>>>> That makes breaking the record all the more difficult.

>>>> In the simulations, the computer would pass (say) three

>>>> hours or more on the same sequence, with no new output

>>>> to the file for three or more hours.

>>>

>>> You may already have done so, but if not and if you are going to

>>> run more simulations, consider (a) profiling the code, and

>>> (b) trying different compilation options. (a) allows you to find

>>> out which lines of code use most of the hours of CPU time, so you

>>> can try alternate ways of coding them. Under (b), starting with

>>> the same random seed in each case, try optimization options -O1,

>>> -O2, -O3, -Ofast, timing the execution and also verifying the

>>> same results. From my interpretation of URL below, those 4

>>> optimization options are all you need to try.

>>> <http://gcc.gnu.org/onlinedocs/gcc/Optimize-Options.html>

>>>

>>

>> Maybe I've spent enough computer time on this distribution

>> problem. I'm grateful for your posts in reply.

>>

>> I think I found something known about the limiting distribution

>> of the k'th record-breaking trial number from the article of

>> Ned Glick:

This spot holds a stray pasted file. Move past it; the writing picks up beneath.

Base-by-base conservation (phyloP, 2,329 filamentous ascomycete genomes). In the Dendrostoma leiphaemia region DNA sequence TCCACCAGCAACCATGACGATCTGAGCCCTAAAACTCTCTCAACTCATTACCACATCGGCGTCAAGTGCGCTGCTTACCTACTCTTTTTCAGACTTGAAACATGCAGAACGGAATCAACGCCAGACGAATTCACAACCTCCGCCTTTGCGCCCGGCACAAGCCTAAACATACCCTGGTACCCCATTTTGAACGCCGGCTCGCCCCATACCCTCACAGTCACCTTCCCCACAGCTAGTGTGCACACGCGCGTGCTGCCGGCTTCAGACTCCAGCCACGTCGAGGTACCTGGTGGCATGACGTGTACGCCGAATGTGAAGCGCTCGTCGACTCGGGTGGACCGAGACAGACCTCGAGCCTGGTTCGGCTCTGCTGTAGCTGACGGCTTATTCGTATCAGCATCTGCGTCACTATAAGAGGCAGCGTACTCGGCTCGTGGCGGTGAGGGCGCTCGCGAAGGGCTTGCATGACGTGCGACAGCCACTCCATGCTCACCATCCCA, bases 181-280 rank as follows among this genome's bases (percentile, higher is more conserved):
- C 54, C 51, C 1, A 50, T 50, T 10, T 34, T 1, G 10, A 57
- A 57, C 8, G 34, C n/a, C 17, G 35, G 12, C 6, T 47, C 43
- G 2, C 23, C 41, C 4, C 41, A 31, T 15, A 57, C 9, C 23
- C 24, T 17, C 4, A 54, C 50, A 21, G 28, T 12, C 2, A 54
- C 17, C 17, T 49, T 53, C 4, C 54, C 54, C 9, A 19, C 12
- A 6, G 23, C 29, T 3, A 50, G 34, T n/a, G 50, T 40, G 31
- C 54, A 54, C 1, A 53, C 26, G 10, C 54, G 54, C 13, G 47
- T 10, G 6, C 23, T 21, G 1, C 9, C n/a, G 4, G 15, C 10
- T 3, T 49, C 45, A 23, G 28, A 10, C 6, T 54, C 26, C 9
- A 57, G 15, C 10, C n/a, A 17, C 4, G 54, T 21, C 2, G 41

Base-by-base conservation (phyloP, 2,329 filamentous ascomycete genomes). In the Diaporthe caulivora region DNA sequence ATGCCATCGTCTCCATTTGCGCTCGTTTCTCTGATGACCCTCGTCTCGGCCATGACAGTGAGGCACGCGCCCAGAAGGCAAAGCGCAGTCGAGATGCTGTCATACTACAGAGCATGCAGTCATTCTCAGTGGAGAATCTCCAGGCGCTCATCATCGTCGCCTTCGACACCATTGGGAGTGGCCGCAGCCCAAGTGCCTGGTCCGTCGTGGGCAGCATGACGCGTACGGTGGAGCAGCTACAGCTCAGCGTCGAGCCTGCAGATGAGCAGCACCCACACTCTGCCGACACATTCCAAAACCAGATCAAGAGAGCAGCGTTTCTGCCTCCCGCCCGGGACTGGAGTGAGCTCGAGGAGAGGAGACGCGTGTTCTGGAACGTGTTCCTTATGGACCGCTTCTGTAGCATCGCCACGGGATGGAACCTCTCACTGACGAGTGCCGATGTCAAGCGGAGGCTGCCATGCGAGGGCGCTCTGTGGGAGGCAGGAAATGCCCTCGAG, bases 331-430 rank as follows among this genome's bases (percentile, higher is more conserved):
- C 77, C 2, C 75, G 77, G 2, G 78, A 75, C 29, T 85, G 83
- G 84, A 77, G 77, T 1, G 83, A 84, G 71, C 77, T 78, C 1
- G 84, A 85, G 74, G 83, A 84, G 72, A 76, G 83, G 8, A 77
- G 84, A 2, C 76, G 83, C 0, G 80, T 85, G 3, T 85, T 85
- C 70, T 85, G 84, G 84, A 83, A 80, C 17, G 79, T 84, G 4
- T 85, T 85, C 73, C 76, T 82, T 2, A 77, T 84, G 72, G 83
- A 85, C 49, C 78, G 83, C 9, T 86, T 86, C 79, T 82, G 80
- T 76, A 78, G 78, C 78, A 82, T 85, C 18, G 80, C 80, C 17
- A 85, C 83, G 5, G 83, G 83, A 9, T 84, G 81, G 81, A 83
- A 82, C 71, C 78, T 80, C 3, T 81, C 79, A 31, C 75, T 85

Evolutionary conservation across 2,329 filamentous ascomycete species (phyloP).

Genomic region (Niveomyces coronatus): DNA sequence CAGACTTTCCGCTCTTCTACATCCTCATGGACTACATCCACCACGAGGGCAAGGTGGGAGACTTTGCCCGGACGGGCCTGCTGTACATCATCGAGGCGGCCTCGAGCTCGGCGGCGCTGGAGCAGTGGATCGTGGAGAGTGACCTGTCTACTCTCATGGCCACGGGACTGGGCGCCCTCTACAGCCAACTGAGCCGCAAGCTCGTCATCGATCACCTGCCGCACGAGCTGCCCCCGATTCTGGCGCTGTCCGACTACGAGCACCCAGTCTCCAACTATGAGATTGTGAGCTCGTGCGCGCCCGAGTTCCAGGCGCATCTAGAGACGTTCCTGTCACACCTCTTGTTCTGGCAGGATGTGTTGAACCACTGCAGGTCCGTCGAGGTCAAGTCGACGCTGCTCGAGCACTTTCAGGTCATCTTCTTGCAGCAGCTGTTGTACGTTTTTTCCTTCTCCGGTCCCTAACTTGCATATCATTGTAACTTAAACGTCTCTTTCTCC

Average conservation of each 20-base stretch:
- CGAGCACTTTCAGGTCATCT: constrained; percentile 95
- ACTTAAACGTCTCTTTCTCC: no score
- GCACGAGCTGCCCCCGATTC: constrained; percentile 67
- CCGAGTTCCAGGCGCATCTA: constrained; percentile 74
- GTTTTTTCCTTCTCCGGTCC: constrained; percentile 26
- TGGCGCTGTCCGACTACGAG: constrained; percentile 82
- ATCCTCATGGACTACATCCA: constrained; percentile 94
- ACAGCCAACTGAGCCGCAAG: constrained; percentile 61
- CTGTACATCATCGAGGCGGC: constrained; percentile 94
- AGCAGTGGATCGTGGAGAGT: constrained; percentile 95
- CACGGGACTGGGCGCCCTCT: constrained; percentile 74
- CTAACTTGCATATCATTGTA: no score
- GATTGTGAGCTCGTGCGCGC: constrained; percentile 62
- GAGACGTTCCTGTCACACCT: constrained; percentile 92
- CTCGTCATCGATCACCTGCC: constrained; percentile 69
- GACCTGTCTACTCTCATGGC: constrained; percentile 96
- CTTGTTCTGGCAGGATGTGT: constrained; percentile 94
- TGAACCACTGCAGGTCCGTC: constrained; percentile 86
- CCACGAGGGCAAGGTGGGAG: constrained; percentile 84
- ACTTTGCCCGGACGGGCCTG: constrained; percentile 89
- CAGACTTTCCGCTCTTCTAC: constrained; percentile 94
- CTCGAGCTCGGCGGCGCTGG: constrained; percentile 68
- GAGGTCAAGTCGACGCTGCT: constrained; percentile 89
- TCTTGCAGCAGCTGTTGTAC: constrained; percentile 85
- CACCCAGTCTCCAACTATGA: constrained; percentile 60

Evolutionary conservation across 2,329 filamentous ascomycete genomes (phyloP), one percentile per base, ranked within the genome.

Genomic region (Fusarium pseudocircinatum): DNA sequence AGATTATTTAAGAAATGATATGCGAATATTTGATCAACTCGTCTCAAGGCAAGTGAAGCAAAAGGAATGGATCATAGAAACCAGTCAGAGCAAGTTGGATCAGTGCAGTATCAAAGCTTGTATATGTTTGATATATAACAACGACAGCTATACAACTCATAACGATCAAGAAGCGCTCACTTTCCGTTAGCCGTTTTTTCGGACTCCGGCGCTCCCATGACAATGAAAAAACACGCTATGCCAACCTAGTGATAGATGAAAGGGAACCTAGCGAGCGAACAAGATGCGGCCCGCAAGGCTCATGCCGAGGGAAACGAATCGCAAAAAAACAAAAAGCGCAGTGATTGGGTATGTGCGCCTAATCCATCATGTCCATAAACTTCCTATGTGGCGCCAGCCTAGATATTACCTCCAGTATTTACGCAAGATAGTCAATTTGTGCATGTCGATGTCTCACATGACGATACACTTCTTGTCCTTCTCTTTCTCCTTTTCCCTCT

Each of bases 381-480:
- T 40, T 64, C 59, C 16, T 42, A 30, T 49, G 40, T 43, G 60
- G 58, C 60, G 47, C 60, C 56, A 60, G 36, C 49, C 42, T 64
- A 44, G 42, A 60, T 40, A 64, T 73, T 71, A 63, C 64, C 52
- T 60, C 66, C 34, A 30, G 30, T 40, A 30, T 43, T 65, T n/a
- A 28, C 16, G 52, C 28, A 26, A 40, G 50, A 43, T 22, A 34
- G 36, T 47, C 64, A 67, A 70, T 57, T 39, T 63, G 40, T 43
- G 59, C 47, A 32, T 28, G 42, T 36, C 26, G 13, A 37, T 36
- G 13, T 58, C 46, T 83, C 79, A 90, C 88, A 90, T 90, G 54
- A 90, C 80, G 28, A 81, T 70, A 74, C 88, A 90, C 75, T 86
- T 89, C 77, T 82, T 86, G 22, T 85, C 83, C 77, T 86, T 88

>>

>> From Ned Glick's (UBC) 1978 article:

>>

>> N_r is the r'th record-breaking time (serial number

>> of the trial). N_1 = 1 always.

>>

>> "Also Renyi [30] stated a "central limit theorem" for the random

>> variables N_r: as r --> oo, the

>> distribution of (ln(N_r) - r)/sqrt(r) is

>> asymptotically normal with mean = 0 and variance= 1."

>> Ned Glick, "Breaking Records and Breaking Boards", 1978

>>

>>

>>

>> In Renyi's article,

>>

>> (log(nu_k) - k)/sqrt(k) ~ N(0,1) as k -> oo

>>

>> "Theorie des elements saillants d'une suite d'observations",

>> 1962.

> [...]

>

> "Advances in Combinatorial Methods and

> Applications to Probability and Statistics"

> edited by N. Balakrishnan,

> Google Books,

>

>

> http://books.google.ca/books/about/Advances_in_Combinatorial_Methods_and_Ap.html?id=WdJSxINF7VIC

>

>

> Part II, Applications to Probability Problems,

> Chapter 13, "Stirling Numbers and Records",

> pp. 189-201 approximately.

>

> In the "classical scheme" of records,

> alpha_1 = alpha_2 = ... alpha_n .

>

> Then Prob[xi_n = 1] = 1/n.

>

> xi_n is the indicator function for the n'th r.v.

> (n = 1, 2, 3, ... ).

> xi_n = 1 if X_n is a record, 0 otherwise.

>

> X_1, X_2, ... are i.i.d. uniform [0, 1] r.v.s (say).

>

> Formulas (13.19) and (13.19) give formulas

> for probability distributions related to

> record values.

>

> I think using Generalized Stirling numbers

> makes it harder to understand.

>

> But "Stirling Numbers and Records" is memorable.

>

> David Bernier

>

There is also the book "Records:mathematical theory"

by Valery B. Nevzorov.

Probably th Nevzorov who wrote a chapter in

"Advances in Combinatorial Methods and

Applications to Probability and Statistics"

"Records:mathematical theory":

http://books.google.ca/books/about/Records.html?id=B7ZpJKouceoC&redir_esc=y

dave

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Jesus is an Anarchist. -- J.R.